Note: Hockey Canada has just amended the pre-tournament schedule for the World Junior Hockey Championship. Pre-tournament games will now begin on December 23rd.
After dominating last year's tournament up until the final, Team Canada looks to return to the top of the podium.
Parts of the following article are from SB Nation:
If there was ever such thing as a dominant silver medal, Canada’s World Junior silver medal in 2021 would be it. They allowed two even strength goals through the seven games they played at the tournament. The only issue for them, is that they both came in the final against the United States, which ended a as a 2-0 loss.
They return to Edmonton and hope to get the boost of home fans after no attendance, although with rising COVID numbers that can change between now and their opening game on December 26.
Canada is always a threat at this tournament, even if they end up struggling. Their team this year seems to be a favourite again.
NOTE: Many websites, including SPREADS.CA have postponed taking bets on the World Juniors Championship until the situation is better known. Check back at SPREADS.CA for the latest odds, which will be posted as soon as the schedule gets finalized.
Canada’s strength is their depth at forward. They have so many forwards that 2023 top prospect Connor Bedard had to play his way onto the roster. Hendrix Lapierre, a Washington Capitals first round pick, is believed to be the first eligible player to play NHL games and get cut from the Canadian World Junior team in the same year.
Cole Perfetti, who is playing this season in the American Hockey League, is the lone returning forward and should be expected to be one of the forwards Canada will lean on. Other top prospects on Canada’s roster include Columbus first-round pick Kent Johnson, 2022 top prospect Shane Wright, and Edmonton Oilers’ first-round pick Xavier Bourgault, whose 42 points in 24 games leads all Canadian players in their club teams.
Canada’s goaltending should once again be solid, led by Detroit Red Wings prospect Sebastian Cossa. The 6’6” first-round pick has a 15-3-3 record with a 2.26 goals against average and .924 save percentage with the Edmonton Oil Kings, who have four players on this Canadian team.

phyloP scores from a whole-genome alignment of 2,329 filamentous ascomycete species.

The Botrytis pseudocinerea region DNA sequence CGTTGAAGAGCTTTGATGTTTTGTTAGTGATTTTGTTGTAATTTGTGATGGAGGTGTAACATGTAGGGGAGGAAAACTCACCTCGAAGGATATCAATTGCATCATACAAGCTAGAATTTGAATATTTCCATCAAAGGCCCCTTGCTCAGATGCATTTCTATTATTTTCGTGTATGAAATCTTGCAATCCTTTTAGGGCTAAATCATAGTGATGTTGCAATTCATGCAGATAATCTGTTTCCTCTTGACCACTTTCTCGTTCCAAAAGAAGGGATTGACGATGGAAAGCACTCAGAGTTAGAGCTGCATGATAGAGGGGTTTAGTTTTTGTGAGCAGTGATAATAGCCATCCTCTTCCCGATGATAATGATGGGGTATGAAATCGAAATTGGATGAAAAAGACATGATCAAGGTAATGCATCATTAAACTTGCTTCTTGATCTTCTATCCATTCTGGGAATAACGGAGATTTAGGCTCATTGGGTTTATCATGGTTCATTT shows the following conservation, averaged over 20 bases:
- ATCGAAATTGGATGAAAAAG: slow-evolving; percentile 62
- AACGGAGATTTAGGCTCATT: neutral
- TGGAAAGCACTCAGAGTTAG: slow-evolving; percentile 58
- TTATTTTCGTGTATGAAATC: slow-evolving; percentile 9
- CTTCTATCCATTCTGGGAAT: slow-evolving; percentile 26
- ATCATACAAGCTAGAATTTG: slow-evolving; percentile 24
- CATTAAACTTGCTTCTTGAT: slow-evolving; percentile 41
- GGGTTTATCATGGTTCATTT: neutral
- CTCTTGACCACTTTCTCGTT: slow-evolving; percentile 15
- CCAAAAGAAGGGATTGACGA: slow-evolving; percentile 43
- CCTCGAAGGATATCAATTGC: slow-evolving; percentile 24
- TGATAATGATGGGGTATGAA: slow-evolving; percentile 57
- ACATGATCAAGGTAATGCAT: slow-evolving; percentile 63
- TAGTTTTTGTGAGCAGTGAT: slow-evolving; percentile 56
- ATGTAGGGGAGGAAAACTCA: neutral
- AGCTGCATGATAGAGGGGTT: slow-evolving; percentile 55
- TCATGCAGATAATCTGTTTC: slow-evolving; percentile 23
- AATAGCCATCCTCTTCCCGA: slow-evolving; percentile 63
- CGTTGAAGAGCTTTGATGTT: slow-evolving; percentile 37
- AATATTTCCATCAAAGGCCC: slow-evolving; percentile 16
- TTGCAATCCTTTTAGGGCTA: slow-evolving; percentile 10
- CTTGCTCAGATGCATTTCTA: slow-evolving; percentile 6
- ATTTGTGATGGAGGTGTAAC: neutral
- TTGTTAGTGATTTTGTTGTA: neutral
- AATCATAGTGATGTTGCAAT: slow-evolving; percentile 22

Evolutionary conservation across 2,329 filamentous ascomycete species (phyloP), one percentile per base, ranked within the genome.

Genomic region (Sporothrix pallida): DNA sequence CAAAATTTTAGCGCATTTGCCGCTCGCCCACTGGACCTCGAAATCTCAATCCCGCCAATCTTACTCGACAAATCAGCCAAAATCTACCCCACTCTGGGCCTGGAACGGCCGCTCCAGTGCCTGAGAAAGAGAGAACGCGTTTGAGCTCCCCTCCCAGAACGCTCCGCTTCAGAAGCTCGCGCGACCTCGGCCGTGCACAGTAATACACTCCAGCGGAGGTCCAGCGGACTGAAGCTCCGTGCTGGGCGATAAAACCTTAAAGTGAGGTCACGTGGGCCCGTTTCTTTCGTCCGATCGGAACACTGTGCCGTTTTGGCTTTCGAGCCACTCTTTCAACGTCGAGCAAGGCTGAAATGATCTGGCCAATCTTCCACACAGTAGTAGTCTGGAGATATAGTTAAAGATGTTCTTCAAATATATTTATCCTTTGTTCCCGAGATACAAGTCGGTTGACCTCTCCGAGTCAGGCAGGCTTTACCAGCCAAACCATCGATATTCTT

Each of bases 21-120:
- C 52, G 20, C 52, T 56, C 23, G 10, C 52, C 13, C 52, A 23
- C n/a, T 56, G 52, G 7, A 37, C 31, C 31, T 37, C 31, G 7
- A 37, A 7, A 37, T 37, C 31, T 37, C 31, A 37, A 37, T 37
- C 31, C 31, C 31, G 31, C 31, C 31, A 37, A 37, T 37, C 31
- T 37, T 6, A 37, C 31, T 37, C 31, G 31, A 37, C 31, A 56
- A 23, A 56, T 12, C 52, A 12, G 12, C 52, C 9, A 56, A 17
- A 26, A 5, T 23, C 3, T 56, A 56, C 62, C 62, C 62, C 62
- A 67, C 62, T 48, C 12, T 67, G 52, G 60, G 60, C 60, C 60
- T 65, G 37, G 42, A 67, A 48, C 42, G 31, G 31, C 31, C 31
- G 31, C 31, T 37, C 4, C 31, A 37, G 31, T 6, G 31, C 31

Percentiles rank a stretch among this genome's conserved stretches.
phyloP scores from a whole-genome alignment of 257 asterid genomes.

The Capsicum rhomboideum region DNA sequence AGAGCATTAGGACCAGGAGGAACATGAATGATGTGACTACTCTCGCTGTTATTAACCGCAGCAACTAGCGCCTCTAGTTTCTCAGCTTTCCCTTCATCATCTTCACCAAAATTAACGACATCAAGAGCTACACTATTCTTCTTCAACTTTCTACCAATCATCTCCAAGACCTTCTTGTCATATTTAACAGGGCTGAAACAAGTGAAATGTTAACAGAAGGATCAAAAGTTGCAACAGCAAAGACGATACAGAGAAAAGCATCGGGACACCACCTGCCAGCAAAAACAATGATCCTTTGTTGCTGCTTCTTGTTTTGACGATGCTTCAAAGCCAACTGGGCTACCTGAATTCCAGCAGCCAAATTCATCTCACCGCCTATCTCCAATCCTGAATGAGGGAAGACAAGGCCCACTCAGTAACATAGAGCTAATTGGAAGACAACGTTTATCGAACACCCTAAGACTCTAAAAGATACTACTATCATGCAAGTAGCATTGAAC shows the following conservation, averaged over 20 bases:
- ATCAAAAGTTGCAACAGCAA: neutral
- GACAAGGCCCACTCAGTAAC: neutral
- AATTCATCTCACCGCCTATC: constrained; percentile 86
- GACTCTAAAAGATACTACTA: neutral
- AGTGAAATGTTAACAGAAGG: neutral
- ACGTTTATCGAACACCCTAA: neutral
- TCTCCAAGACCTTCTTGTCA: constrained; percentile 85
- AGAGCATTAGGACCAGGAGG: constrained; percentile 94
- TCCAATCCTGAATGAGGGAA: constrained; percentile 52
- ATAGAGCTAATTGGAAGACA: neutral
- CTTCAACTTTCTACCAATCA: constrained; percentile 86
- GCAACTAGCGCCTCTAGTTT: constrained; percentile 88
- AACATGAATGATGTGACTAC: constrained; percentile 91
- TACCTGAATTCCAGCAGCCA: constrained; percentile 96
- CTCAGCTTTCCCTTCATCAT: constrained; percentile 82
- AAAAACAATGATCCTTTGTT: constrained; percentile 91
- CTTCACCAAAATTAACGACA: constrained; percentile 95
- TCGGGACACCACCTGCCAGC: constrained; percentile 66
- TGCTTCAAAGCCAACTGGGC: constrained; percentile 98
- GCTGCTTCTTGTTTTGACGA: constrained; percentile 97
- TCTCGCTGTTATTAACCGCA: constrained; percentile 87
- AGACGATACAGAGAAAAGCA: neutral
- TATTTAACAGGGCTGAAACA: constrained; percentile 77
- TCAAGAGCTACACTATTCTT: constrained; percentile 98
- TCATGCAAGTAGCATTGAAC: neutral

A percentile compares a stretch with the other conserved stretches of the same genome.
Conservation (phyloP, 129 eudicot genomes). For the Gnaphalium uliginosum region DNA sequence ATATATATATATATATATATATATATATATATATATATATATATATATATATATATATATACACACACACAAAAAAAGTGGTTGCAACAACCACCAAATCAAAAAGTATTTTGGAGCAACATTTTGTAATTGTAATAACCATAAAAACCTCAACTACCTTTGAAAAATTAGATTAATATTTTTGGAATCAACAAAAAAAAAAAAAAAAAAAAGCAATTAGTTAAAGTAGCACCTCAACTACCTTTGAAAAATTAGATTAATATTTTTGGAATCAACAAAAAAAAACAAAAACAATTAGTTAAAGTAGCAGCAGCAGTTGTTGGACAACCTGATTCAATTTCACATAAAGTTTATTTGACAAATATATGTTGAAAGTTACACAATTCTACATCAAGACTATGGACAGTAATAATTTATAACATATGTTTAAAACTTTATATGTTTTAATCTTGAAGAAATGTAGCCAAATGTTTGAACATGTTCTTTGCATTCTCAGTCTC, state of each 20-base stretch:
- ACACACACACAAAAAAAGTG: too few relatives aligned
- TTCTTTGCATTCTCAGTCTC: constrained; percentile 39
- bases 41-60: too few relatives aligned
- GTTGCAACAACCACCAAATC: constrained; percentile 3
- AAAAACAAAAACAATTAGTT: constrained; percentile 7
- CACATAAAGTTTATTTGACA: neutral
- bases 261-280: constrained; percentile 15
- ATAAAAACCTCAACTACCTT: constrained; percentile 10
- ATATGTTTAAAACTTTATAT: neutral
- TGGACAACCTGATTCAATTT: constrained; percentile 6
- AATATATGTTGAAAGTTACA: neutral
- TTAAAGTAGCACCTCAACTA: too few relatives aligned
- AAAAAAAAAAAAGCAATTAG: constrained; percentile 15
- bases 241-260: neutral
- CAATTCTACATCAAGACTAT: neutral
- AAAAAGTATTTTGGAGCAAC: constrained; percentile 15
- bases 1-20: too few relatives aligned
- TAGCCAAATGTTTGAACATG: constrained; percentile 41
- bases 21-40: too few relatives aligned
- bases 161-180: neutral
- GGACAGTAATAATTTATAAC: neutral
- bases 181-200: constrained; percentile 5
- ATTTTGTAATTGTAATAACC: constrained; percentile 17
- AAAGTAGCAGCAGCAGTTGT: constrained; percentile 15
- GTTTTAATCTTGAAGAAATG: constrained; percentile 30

Cossa will be joined by Dylan Garand — Canada’s third goaltender from a year ago — and undrafted Brett Brochu. The three goaltenders didn’t have to fight for a spot for the team at the camp, as only three goaltenders were brought, giving them time to focus on their game without the threat of not making the team.
We talked about Perfetti being the only returning forward, and experience is definitely lacking on this team. Only three players have experience at the World Juniors: Perfetti, Montreal Canadiens’ first-round pick Kaiden Guhle, and Garand.
That’s not necessarily a deal breaker, but Canada’s 15 games of experience at the WJC are the lowest of the 10 teams in the tournament.
Canada’s roster is also built as a top-six, bottom-six roster, meaning that some players will have a specific role instead of bringing the 25 best players on the roster.
On defence, Canada has no right shots. All eight defenders shoot left. It can be something that some teams can exploit in the forecheck or when attacking the Canadian team.
Canadiens’ draft pick Guhle is definitely someone who will be asked to lead this Canadian team. He has been named Canada’s captain and will look to set the tone for the team. He had a very good tournament as a 18-year-old last year, and will be looking to take the next step this year and turn silver into gold.
Guhle will be helped by the addition of 2021 first overall pick Owen Power. The Buffalo Sabres prospect missed last year’s tournament when the University of Michigan did not allow him to attend Canada’s extended training camp. He is a rare player to win the senior World Championship before playing in the World Juniors, and he will have the opportunity to win both before playing a single NHL game. He has three goals and 20 assists in 18 NCAA games this season.
Also keep an eye on Lukas Cormier. There’s no debating his offence game, but the defenceman is known to have some issues in his own end. He leads all Canadian defenders with 13 goals and 23 assists in 26 games with Charlottetown in the QMJHL.
It’s rare to see Canada bring draft eligible players to the tournament, and even more rare for them to bring multiple younger players. In Shane Wright, eligible for the 2022 Draft, and Connor Bedard, who won’t be eligible until 2023, they have two players who have skills that can break open any game.
Wright’s numbers don’t leap out the page. He has 11 goals and 19 assists in 22 games with the Kingston Frontenacs of the Ontario Hockey League, but he will be looking to show what makes him the projected top prospect in the upcoming NHL Draft.
Bedard, for his part has 24 points in 24 games and dominated the two exhibition games against the U Sports team at Canada’s camp.